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Victim and witness care and support

Authorised Professional Practice

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This page is from APP, the official source of professional practice for policing.

First published
Written by College of Policing
Major investigation and public protection
6 mins read

Victim and witness care and support should be considered from an early stage in an investigation. This will help to build victim confidence in the criminal justice system and willingness to support the investigation and prosecution. It will also facilitate applying for special measures.

Investigators should consider:

  • Code of Practice for Victims of Crime.
  • victim personal statements (VPS), taking into account changes in the victim’s emotional and physical needs. See also Community impact statements.
  • referrals to Victim Support services.
  • victim information packs, which can be read after the officer has left. See the True Vision website for resources. Generic victim publications that don’t address the impact of hate crime should be avoided as they may be seen as impersonal and could cause offence.
  • Victim Supportline is a national 24/7 service run by Victim Support, providing confidential emotional support and practical advice to victims. Contact details: telephone 08 08 16 89 111; TextDirect access number 18001 08 08 16 89 111; they can also be contacted via email, online or via their live chat service. For those who aren’t ready, or do not wish to speak to someone, they can access interactive self-support guides on My Support Space.
  • family liaison.
  • special measures.
  • reasonable adjustments for victims with disabilities, under the Equality Act 2010.
  • witness care units provide a single point of contact (SPoC) for victims and witnesses, minimising the stress of attending court and keeping them up to date with any news in a way that is convenient to them.

Victims should be kept informed at all stages of the investigation. In particular, they should be told if and when a suspect is released under investigation (RUI), charged and/or released on bail.

Investigators should continue to review the victim’s needs throughout the investigation as the victim’s outlook and reaction may change over time, including their attitude towards necessary support.

For further information see:

Risk management

See also Risk assessment.

A risk assessment should not be done in isolation, it should be accompanied by appropriate risk-management interventions with regular needs assessments as the investigation progresses or the victim’s needs change.

Interventions will depend on the circumstances and the particular environment in which the hate crime is occurring. They may include:

  • issue of personal attack alarms
  • issue of evidence capturing devices
  • use of local CCTV
  • issue of mobile telephones
  • introducing or maximising neighbourhood watch schemes
  • rehousing victims
  • obtaining civil injunctions, community protection orders (CPO) or criminal behaviour orders against offenders

Arresting suspects, where there is evidence to justify doing so, can be the most effective way to manage risk and prevent repeat incidents. Where suspects are released on pre-charge bail, conditions can be used to manage risk.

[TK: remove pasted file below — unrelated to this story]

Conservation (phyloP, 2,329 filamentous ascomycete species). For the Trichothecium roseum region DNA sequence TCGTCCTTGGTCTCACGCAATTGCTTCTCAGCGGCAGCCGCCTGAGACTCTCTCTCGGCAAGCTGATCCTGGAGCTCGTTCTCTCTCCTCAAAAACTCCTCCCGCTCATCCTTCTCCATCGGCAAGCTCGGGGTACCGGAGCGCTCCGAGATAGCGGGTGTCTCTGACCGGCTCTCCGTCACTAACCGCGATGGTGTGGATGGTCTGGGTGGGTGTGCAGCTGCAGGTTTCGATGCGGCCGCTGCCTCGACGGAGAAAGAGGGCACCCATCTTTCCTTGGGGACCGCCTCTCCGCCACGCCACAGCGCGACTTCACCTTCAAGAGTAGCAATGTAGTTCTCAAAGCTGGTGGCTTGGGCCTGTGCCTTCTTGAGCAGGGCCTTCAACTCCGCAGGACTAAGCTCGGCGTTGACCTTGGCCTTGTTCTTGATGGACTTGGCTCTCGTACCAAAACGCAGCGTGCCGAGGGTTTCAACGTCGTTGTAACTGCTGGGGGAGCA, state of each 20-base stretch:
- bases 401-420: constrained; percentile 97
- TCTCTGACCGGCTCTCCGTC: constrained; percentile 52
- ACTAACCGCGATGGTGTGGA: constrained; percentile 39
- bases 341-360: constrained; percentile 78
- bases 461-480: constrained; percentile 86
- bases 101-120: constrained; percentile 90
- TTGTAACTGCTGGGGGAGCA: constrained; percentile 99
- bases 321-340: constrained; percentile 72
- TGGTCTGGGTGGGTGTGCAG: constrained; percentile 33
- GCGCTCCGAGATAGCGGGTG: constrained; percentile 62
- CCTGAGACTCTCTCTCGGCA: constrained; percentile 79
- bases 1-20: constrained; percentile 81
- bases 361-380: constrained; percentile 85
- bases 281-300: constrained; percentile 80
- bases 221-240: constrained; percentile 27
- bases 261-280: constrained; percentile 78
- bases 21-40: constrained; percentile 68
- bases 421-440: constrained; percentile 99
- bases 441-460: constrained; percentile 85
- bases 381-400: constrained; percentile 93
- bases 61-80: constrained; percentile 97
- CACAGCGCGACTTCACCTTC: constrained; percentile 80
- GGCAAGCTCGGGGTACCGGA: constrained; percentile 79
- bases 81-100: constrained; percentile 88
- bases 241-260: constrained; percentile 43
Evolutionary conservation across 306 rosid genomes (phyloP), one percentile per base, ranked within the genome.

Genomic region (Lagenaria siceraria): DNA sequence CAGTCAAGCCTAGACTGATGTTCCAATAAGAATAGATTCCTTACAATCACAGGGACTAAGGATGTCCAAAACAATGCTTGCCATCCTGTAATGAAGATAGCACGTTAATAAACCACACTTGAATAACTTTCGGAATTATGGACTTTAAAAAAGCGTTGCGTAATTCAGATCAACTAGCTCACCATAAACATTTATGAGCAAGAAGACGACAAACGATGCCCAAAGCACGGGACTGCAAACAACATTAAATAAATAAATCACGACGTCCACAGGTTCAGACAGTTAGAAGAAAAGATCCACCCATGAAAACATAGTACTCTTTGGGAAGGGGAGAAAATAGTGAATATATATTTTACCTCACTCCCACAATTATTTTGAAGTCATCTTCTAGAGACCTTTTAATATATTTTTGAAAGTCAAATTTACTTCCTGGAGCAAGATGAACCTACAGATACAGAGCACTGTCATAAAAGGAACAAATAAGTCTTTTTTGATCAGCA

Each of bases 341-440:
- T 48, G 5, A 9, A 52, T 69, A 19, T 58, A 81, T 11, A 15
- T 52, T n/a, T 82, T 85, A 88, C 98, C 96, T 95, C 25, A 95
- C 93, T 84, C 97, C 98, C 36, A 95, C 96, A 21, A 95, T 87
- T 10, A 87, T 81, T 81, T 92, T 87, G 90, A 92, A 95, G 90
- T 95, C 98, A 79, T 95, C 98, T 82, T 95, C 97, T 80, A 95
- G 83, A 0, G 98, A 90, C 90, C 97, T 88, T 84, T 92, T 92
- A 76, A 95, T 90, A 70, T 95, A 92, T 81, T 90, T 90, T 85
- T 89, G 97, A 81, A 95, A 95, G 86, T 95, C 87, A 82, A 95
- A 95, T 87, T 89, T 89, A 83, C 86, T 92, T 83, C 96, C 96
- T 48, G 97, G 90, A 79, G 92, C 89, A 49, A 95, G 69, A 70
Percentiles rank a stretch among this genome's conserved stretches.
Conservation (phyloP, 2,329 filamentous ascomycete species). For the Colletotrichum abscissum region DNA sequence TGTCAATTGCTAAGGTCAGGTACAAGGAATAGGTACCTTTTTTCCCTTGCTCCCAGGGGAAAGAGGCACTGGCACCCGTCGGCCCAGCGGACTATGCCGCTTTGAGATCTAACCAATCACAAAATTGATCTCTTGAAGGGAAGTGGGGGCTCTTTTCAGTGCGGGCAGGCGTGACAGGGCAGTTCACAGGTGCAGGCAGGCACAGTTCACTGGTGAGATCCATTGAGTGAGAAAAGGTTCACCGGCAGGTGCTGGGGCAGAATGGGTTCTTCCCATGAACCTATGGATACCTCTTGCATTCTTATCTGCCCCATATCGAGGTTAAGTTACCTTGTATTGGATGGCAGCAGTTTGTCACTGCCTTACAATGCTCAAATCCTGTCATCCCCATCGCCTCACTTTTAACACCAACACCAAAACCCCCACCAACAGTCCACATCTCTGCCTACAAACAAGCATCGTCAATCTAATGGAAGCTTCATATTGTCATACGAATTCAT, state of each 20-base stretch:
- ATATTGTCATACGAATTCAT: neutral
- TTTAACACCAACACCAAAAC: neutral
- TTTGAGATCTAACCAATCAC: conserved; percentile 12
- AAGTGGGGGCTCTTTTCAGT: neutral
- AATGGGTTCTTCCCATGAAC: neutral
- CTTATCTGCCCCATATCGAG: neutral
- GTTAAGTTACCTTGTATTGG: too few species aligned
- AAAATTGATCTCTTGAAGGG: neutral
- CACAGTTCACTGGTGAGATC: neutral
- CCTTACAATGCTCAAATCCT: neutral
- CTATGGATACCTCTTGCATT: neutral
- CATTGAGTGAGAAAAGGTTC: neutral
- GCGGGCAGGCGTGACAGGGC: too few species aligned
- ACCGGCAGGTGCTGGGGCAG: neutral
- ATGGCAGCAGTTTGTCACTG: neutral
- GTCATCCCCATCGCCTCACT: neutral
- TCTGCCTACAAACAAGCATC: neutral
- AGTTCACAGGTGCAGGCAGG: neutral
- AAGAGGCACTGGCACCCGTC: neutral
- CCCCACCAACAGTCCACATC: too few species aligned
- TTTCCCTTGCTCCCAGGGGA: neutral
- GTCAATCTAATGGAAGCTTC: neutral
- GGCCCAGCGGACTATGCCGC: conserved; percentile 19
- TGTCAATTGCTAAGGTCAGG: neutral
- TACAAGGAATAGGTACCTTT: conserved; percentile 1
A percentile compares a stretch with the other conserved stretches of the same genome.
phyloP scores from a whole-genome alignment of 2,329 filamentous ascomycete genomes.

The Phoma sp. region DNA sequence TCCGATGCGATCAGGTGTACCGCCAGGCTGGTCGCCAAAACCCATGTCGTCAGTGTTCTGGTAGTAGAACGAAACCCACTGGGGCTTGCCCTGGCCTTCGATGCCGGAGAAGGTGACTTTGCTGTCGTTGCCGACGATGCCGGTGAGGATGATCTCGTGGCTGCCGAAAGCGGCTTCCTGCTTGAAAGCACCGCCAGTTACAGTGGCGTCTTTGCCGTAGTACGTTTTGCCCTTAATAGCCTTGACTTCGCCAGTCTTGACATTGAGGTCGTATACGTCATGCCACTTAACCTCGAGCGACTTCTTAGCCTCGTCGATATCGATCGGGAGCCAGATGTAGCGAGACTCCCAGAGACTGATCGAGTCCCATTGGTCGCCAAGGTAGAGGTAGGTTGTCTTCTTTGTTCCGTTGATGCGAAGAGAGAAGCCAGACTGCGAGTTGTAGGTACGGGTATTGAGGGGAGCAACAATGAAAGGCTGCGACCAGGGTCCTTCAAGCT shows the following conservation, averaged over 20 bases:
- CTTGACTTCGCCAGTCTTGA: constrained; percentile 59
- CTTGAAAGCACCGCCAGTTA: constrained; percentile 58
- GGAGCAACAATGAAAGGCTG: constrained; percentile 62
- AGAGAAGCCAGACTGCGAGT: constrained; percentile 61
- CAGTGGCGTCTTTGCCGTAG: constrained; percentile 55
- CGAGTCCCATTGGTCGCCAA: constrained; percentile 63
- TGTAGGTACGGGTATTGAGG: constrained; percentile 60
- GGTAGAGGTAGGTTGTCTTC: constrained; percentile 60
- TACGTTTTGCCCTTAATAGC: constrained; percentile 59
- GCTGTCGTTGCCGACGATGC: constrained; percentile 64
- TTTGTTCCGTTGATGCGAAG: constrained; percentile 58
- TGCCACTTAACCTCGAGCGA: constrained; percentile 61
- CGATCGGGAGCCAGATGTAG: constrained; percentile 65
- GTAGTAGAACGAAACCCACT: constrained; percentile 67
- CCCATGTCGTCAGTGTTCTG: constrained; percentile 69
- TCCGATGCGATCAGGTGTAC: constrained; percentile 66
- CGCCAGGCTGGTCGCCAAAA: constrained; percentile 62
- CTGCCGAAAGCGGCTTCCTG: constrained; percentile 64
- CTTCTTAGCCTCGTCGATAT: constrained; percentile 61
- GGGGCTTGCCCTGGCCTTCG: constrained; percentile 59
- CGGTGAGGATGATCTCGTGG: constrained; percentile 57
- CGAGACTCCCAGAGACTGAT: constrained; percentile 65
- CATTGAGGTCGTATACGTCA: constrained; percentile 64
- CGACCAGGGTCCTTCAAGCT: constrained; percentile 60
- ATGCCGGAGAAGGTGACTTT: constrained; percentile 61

In addition to repeat victims, there may be other recurring factors in hate crimes, such as specific location. Early identification of trends and effective problem-solving should help to prevent future victims from being targeted.

The level of risk should be monitored and subject to regular reviews, with interventions that adapt to the prevailing situation, provide reassurance and reduce the likelihood of further victimisation. A record of this risk assessment should be kept to ensure openness and accountability.

An appropriate tool to understand and respond to risk is the RARA model.

R Remove the risk: by arresting the suspect and obtaining a remand in custody.
A Avoid the risk: by rehousing the victim and/or significant witnesses or placing them in a refuge or shelter in a location unknown to suspect.
R Reduce the risk: by joint intervention or victim safety planning, target hardening and use of protective legislation.
A Accept and manage the risk: by continued reference to the RARA model, continual multi-agency intervention planning, support and consent of the victim, and offender targeting within proactive assessment and tasking pro forma and multi-agency public protection panel format.

See also Partnership working.

Witness intimidation

If there is reason to believe that witness intimidation may occur in a specific case, proactive steps should be taken to protect the witness(es). This may include:

  • home and mobile alarms
  • mobile 999 telephone
  • surveyed and enhanced home security
  • measures to capture evidence of intimidation
  • provision of escorts
  • targeting of suspects
  • special measures

The witness should understand what action to take, and whom to contact 24 hours a day. These measures should be discussed at an early meeting between the police and the CPS.

Note: victims and witnesses of hate crimes are more likely to feel vulnerable or intimidated because of the type of offending against them. In addition to the legal meaning of witness intimidation, the witness’s feelings towards the criminal justice process should also be taken into account. The prospect of giving evidence can be intimidating in itself. It is important that the witness is made to feel as comfortable as possible with the process. See Witness care units.


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